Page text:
Saturday, August 11, 2018

Turning Milton's Prose into Poetry

A few days back, I quoted from Milton's Areopagitica, breaking Milton's prose and making it look like poetry:
And though all the windes of doctrin were let loose
to play upon the earth, so Truth be in the field,
we do injuriously, by licencing and prohibiting
to misdoubt her strength.
Let her and Falshood grapple;
who ever knew Truth put to the wors,
in a free and open encounter.
Her confuting is the best and surest suppressing.
I borrowed my Milton quote from Dartmouth's Milton Reading Room site, but I broke the prose into the free verse that you see just above. I received this prose-broken-into-poetry response from John Savoie on the Milton List:
Of late I too have grown fond of linebreaking prose;
Milton's prose especially rewards the segmentation.
Note that John Savoie is also a poet and a Milton scholar, so he's a voice to listen to . . .

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At 2:25 AM, Blogger Carter Kaplan said...


In Emanations--I have to look up which volume--Don Tinsley attempted a prose to verse exercise (was it Milton's prose?) in which he rendered the prose in two ways, creating two poems. If I recall correctly, the first was presented in heroic lines, and the second was presented in a "modern" verse form.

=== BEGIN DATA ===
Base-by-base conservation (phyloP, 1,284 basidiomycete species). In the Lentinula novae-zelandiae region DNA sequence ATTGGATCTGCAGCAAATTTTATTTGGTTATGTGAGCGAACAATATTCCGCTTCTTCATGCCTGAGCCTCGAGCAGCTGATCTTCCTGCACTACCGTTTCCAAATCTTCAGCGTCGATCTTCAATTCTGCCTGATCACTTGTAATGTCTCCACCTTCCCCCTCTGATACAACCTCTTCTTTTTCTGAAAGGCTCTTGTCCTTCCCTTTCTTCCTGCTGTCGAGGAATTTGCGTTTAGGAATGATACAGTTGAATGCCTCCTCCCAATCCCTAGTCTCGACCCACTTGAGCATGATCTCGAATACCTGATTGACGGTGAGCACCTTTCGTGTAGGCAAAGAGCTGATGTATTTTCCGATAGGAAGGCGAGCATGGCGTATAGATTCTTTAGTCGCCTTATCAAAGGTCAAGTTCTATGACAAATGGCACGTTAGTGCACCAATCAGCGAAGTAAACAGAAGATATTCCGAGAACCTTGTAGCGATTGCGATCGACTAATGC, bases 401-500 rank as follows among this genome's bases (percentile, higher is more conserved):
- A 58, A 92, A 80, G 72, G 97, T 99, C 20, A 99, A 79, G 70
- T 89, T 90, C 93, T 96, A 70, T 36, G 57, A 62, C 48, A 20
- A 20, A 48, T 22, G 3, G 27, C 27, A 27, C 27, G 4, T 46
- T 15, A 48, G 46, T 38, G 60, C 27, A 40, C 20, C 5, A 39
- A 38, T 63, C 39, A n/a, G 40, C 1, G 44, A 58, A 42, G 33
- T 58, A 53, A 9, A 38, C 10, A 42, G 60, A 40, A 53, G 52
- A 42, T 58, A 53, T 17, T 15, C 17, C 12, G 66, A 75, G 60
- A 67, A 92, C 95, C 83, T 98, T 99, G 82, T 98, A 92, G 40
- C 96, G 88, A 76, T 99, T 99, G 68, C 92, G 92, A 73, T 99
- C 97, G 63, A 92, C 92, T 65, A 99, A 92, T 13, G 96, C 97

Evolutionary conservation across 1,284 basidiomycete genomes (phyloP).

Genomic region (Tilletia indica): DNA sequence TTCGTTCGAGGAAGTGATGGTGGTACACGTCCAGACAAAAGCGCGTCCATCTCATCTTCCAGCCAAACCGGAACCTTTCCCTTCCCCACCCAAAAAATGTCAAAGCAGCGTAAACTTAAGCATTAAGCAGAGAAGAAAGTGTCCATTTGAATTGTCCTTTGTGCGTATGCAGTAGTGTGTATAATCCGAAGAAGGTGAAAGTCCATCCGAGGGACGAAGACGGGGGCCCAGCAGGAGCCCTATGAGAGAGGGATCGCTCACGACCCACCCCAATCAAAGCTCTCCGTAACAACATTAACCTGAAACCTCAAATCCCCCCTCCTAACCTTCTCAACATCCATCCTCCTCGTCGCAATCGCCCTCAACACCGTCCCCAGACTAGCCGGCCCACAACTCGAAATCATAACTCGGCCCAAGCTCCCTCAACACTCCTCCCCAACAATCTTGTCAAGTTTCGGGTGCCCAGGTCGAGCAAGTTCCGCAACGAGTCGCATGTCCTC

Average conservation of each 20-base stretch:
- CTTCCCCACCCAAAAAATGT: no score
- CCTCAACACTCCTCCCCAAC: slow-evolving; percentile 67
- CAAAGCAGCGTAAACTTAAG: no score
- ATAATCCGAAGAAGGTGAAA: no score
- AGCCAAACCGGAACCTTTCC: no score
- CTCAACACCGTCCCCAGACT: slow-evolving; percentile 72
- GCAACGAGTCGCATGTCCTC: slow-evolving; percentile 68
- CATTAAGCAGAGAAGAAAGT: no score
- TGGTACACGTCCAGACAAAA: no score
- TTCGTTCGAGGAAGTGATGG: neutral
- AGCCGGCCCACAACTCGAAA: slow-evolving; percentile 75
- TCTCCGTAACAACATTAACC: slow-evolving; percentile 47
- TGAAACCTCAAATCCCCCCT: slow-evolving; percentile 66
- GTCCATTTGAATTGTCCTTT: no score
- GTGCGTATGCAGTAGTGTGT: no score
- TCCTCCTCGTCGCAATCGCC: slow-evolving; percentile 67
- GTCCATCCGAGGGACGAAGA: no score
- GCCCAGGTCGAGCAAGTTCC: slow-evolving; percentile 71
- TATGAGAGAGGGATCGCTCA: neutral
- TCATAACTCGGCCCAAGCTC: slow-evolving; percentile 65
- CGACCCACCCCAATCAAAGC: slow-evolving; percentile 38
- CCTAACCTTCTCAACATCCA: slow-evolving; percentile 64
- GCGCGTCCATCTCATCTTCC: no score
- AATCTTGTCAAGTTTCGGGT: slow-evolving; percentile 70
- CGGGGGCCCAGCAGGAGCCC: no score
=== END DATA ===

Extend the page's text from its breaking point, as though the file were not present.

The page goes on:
At 7:00 AM, Blogger Horace Jeffery Hodges said...

That does sound familiar.

Jeffery Hodges

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At 2:39 AM, Blogger Carter Kaplan said...

It is a versification of Milton's gloss on "The Verse" from Paradise Lost, and it appears in Emanations: Third Eye, beginning on page 220.

Don Tinsley renders a "modernist" version. Jeffery Hodges (i.e. you), on the very next page, renders a version in "heroic" lines.

At 6:29 AM, Blogger Horace Jeffery Hodges said...

Thanks for the reminder of my prior attempt . . .

Jeffery Hodges

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